The other two domains in CaMKII are the variable and self-association domains. Differences in these domains contribute to the various CaMKII isoforms.
Calcium and calmodulin dependence
The sensitivity of the CaMKII enzyme to calcium and calmodulin is governed by the variable and self-associative domains. This sensitivity level of CaMKII will also modulate the different states of activation for the enzyme. Initially, the enzyme is activated; however, autophosphorylation does not occur because there is not enough calcium or calmodulin present to bind to neighboring subunits. As greater amounts of calcium and calmodulin accumulate, autophosphorylation occurs leading to persistent activation of the CaMKII enzyme for a short period of time. However, the Threonine 286 residue eventually becomes dephosphorylated, leading to inactivation of CaMKII.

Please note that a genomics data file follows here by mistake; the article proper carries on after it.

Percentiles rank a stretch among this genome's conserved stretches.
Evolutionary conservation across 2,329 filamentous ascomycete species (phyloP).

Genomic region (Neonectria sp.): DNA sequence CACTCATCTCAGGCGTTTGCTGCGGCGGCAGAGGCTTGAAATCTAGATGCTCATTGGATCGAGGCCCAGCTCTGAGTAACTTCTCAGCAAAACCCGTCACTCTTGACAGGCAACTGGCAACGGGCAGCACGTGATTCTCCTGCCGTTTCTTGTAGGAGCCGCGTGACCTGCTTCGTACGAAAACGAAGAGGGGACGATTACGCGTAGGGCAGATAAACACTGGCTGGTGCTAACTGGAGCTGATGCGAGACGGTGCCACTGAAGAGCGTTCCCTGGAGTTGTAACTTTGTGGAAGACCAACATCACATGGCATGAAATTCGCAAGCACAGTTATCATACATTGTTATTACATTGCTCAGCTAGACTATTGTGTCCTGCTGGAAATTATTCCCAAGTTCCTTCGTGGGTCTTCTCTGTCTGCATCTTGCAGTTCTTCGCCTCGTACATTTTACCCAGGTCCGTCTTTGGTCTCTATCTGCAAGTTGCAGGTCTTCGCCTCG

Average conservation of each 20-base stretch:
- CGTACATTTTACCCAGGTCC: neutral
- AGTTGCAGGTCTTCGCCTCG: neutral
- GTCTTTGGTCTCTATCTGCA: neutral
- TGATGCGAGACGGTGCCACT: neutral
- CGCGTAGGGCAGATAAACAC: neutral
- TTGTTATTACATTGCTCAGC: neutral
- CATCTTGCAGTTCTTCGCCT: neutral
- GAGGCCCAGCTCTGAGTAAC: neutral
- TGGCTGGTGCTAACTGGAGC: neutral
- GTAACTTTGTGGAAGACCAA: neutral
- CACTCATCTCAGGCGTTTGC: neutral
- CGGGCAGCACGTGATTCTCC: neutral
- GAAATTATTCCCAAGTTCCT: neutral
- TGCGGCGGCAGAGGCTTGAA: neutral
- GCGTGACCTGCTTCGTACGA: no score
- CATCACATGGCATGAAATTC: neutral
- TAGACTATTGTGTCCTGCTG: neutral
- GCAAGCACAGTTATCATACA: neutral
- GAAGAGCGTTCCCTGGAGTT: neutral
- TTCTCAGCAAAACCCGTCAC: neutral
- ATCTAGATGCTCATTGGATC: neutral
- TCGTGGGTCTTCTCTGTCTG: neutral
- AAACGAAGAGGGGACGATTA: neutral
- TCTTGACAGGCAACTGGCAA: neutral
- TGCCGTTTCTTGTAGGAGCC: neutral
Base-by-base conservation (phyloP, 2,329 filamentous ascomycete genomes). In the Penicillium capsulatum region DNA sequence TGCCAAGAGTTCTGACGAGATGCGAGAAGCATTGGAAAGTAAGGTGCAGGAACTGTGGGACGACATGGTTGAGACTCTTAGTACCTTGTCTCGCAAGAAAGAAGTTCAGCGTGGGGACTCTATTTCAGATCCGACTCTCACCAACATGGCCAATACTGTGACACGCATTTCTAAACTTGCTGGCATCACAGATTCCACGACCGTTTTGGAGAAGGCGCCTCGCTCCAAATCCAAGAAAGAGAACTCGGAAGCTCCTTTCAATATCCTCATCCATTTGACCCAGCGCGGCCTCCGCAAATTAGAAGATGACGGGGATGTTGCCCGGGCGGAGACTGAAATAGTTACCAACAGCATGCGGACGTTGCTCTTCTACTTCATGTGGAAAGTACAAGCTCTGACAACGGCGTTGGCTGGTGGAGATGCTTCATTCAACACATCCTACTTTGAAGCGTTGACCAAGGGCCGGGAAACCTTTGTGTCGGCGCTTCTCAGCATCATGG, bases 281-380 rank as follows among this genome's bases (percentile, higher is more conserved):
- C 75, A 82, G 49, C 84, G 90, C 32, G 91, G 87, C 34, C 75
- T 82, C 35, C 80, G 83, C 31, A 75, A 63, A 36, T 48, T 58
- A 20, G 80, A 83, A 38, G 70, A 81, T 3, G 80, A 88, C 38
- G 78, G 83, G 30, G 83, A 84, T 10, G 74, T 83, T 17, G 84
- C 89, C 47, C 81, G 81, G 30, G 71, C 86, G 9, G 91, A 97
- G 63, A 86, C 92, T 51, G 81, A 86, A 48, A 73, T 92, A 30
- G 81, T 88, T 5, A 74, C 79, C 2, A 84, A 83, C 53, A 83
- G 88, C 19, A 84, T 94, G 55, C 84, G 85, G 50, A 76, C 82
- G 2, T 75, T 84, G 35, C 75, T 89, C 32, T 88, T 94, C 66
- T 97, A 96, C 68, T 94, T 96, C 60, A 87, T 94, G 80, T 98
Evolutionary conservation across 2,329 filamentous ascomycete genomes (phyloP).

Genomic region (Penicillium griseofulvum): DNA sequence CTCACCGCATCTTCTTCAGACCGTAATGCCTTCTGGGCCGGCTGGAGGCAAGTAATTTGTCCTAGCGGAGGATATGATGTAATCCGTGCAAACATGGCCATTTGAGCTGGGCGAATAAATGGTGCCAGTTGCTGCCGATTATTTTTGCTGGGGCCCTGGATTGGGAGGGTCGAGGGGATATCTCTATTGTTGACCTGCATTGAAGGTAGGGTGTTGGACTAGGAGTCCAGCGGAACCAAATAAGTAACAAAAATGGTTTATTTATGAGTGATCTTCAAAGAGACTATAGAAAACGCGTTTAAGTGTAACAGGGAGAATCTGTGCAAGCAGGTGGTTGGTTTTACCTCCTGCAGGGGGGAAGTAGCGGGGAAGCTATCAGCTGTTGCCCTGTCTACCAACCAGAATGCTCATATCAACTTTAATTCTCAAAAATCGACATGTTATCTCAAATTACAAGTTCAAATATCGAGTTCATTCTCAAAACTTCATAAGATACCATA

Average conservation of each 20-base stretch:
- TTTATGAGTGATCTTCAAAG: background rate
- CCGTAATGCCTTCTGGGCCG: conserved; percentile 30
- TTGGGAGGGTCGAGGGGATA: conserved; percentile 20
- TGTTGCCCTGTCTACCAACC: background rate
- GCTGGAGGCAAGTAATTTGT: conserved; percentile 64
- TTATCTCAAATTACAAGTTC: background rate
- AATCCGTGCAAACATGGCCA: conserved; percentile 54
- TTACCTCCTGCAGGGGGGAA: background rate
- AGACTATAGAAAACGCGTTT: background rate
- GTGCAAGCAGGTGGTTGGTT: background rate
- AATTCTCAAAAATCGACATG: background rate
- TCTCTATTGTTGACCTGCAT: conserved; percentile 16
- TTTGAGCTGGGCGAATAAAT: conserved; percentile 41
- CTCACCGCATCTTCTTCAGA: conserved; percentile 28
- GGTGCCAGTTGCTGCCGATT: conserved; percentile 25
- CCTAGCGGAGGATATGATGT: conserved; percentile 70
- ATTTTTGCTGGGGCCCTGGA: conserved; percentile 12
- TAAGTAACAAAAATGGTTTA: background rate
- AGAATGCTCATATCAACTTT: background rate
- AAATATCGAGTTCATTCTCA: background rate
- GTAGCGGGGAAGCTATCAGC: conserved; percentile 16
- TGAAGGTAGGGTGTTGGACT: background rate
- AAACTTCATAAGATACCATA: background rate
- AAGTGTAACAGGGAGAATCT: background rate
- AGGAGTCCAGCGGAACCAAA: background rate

Autophosphorylation is the process in which a kinase attaches a phosphate group to itself. When CaMKII autophosphorylates, it becomes persistently active. Phosphorylation of the Threonine 286 site allows for the activation of the catalytic domain. Autophosphorylation is enhanced by the structure of the holoenzyme because it is present in two stacked rings. The close proximity of these adjacent rings increases the probability of phosphorylation of neighboring CaMKII enzymes, furthering autophosphorylation. A mechanism that promotes autophosphorylation features inhibition of the PP1 (protein phosphatase I). This enables CaMKII to be constantly active by increasing the likelihood of autophosphorylation.